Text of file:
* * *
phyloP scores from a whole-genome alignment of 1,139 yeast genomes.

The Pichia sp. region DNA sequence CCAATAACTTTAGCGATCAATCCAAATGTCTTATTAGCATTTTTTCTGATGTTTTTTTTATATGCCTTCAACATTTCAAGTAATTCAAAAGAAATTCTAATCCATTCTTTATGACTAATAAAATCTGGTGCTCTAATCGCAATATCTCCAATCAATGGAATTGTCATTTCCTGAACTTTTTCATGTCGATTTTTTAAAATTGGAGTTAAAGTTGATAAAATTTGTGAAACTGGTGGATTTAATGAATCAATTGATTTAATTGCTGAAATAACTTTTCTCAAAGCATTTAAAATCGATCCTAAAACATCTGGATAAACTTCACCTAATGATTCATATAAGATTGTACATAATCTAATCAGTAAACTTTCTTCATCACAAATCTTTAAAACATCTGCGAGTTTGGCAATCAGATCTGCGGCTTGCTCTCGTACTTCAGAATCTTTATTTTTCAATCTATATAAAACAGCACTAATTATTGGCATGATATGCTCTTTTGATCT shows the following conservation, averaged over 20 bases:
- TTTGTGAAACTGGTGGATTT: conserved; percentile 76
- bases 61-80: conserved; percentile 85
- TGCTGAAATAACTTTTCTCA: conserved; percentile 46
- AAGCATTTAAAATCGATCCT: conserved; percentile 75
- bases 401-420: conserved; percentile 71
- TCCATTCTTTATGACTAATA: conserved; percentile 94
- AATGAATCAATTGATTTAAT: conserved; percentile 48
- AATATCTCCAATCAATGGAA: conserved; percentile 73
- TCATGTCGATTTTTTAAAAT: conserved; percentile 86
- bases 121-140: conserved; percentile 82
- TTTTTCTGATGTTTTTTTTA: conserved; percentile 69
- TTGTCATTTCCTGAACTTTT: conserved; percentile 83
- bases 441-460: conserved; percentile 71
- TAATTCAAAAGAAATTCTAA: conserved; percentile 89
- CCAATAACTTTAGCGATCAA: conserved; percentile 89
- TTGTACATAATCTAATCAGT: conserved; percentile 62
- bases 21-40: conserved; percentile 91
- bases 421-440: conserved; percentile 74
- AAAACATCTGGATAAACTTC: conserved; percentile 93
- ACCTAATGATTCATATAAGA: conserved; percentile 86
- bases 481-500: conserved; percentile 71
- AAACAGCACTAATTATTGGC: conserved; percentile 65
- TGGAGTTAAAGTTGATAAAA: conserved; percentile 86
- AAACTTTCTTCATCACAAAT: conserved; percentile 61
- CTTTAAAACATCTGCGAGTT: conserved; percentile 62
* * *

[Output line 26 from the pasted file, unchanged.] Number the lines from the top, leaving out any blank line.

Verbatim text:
- AAACTTTCTTCATCACAAAT: conserved; percentile 61